9. D'Elle, thanks for that kind reply and saying what I wasn't going to have the guts to say... That post before you ripped my heart in half. Guys, please don't make rude snap judgements on things that I have been thinking about, crying about, and losing sleep over for over a month now. It is true that I had a dog with behavior issues before hazel, his name was Brahms. I will take full responsibility for making a crappy decision to get him in the first place, but I will NOT take responsibility for his behavior. He came to us at four and a half months old, from a good breeder. The breeder did
  10. Also, just so everything is clear shes not a purebred, theres an aussie or two somewhere way back. Thats where her "flashy" colors come from. Doubt that affects the rescue, but thought I'd put it out there.
  11. Laura - I know you arent trying to be difficult, and I really do appreciate your concerns and help. Part of me really wants to do it. My concern here is very similar to the horse story above. Will it even ultimately do her good? Will she really end up happy? Something inside of me just doubts it very much. Dont get me wrong, I would LOVE for that to happen. However, if she were a pet, she would be very unhappy unless she had a constant companion (and one who didnt mind her alerting to stress or licking their face and barking if they were distressed...). Shes okay with being alone in a kennel,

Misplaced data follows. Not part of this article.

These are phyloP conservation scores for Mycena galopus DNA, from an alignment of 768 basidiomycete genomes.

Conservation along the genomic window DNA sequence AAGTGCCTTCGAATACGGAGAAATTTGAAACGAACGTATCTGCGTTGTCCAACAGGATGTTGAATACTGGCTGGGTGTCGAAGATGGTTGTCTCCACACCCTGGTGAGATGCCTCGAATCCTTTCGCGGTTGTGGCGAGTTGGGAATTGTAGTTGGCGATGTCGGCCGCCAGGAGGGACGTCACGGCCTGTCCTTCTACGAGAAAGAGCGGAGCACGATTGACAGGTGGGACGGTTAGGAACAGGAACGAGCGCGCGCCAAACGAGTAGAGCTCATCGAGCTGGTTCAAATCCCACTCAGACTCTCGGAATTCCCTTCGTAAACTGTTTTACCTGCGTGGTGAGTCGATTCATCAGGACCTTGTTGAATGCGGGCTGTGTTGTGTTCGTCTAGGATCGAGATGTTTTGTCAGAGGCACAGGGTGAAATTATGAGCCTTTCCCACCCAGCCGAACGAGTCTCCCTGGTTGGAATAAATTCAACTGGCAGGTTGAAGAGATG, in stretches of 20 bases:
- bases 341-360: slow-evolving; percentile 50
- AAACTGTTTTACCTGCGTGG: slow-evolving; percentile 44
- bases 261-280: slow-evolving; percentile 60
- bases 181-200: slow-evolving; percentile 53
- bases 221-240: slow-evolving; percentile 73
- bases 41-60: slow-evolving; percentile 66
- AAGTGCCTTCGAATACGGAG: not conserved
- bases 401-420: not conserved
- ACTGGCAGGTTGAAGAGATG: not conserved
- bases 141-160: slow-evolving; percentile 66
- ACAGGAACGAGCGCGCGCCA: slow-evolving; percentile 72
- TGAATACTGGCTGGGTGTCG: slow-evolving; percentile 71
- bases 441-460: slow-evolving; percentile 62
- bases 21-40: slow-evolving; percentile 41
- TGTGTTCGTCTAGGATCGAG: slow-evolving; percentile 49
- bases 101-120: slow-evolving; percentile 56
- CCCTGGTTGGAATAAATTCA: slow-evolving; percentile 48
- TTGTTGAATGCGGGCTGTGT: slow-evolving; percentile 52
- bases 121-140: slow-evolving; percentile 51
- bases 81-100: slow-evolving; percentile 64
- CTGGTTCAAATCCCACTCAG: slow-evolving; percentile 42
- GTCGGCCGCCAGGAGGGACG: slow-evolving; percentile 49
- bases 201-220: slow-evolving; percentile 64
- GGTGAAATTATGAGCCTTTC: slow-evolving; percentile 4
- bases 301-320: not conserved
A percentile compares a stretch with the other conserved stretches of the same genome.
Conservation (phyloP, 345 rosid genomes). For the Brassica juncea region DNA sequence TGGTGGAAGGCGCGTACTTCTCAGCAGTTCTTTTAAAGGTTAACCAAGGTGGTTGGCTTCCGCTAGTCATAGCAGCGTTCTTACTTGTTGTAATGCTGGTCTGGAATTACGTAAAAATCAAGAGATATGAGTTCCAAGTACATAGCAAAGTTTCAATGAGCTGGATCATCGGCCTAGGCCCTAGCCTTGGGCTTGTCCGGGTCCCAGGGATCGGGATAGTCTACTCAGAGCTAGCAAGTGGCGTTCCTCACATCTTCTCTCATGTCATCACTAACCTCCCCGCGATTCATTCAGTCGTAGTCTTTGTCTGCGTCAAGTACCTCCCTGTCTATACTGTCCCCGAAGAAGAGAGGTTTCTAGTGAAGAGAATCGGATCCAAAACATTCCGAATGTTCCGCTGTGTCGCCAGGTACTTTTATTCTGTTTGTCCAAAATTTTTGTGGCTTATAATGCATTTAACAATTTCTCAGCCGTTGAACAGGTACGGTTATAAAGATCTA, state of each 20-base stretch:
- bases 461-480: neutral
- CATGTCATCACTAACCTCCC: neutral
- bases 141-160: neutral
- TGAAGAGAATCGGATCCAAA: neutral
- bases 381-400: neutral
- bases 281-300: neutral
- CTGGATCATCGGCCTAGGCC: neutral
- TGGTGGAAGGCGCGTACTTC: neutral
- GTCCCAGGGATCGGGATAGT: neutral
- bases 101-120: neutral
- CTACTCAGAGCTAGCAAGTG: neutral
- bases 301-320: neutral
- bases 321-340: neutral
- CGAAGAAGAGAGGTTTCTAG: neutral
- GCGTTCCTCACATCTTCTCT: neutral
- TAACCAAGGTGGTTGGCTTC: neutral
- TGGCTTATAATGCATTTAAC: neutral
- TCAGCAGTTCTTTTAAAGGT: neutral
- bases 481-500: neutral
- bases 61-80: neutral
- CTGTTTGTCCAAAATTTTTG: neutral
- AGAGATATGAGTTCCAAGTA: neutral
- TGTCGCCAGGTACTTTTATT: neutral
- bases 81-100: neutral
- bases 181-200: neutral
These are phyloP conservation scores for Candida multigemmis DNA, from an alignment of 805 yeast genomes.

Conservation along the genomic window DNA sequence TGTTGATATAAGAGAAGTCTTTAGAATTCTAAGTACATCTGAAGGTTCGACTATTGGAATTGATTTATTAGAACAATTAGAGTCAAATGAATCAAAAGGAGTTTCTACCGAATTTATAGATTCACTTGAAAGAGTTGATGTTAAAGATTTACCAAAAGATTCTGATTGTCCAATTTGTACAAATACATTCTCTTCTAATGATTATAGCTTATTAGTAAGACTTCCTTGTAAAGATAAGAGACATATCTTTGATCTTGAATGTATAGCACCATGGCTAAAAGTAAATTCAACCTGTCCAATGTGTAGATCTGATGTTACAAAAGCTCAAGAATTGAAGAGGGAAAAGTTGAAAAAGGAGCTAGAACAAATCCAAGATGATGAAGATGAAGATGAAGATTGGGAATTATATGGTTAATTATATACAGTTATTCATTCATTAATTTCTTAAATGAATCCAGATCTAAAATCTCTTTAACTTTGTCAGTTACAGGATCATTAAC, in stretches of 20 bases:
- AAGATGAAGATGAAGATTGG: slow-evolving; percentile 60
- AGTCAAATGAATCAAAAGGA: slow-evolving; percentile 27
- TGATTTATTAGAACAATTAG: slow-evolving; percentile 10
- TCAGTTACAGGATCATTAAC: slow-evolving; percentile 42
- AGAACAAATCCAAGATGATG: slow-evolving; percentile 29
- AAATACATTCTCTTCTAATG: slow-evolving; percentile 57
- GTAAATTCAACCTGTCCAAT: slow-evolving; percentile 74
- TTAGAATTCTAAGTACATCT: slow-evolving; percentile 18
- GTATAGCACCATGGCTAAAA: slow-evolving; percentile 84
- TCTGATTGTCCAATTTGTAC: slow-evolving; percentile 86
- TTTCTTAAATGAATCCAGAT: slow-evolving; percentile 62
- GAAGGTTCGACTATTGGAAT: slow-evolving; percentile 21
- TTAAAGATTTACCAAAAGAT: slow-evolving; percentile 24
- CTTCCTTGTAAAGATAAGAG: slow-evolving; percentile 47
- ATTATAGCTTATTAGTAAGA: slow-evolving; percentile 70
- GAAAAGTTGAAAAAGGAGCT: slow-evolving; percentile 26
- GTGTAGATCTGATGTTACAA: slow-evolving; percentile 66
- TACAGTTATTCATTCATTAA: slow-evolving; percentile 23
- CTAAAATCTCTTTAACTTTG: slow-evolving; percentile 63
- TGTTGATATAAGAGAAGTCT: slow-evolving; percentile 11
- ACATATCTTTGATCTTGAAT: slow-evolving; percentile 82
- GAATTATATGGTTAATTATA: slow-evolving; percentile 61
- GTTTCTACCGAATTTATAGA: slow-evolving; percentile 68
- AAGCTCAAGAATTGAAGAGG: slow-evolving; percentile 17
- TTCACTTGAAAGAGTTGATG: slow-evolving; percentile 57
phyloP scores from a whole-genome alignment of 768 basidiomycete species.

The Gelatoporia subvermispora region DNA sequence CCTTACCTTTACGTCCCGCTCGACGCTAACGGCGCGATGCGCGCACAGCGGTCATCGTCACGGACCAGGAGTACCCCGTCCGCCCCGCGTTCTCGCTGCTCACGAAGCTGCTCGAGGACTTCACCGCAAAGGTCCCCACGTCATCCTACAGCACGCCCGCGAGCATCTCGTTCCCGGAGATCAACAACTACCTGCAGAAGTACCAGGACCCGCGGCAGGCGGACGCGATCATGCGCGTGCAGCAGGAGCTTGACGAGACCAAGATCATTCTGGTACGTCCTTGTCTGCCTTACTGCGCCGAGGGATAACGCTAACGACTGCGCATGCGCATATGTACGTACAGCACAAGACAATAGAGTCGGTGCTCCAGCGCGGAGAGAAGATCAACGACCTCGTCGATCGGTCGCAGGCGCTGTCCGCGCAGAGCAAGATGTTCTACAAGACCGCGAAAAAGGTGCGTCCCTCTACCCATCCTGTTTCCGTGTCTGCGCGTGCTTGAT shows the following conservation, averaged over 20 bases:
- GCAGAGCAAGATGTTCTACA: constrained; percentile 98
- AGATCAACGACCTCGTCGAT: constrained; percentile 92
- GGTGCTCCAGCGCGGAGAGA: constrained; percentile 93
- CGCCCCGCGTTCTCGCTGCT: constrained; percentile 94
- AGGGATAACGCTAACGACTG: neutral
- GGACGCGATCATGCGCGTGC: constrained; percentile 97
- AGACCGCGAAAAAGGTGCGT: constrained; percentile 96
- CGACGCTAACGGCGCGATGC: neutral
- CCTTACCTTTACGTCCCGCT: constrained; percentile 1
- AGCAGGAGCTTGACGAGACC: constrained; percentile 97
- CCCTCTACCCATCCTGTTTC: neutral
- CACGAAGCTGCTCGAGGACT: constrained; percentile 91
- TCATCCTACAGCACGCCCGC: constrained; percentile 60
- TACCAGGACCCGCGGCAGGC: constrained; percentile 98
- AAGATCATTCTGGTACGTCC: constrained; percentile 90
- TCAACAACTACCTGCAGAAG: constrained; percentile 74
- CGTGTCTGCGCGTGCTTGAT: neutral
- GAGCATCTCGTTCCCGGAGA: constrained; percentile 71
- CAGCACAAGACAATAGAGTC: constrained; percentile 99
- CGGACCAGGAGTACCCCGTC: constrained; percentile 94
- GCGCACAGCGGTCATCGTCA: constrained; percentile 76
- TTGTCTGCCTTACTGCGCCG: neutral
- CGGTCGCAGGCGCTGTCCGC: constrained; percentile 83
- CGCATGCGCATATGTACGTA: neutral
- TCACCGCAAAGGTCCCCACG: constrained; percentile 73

12. also, thank you all for your support and advice, whether you support my decision or not. This board has taught me a lot, and makes me a bit sad that my next dog, whatever it will be, will not be a border collie. They are all I've ever had other than a couple of english setters when I was very little left from my parents breeding program, and I will miss them and all their fun quirks.
  13. Sorry I have not responded in a while. I needed time to myself to sort things out. Guys, I just want her to not suffer any more. She has started barking at me for no reason, picking at her paw/hip, couple days ago found her hiding under the linen closet shelf where she barely fit. When I went to try and see what was up, she tried to bite me. Has nipped at me a couple times since and is clearly a bite risk from the pain. Will not let me touch her backside. Moaning in her sleep. She can't ride in a car. I think trying to find her a rescue/money for the surgery is going to take awhile and wil
  14. Also, luckily we have found a way for me to go with my husband for cheap. Almost everything is covered by work, so we can evaluate the new dog with no risk of spending money to fly it.
  15. I'm really uncomfortable with surgery. Maybe its been my misfortune to meet too many dogs recently that have had the surgery, and STILL cant run or live normally. we are talking a 12k surgery here. Even if cost were no issue at all, you'd be looking at doing one hip, a six month difficult recovery, and then turning around and doing it again with the other. Is all that pain and suffering fair to her when she has no idea what's going on?? We are talking a year long process here. Maybe someone here has had experience with it that can enlighten me. All I know is that I have met three dogs with hip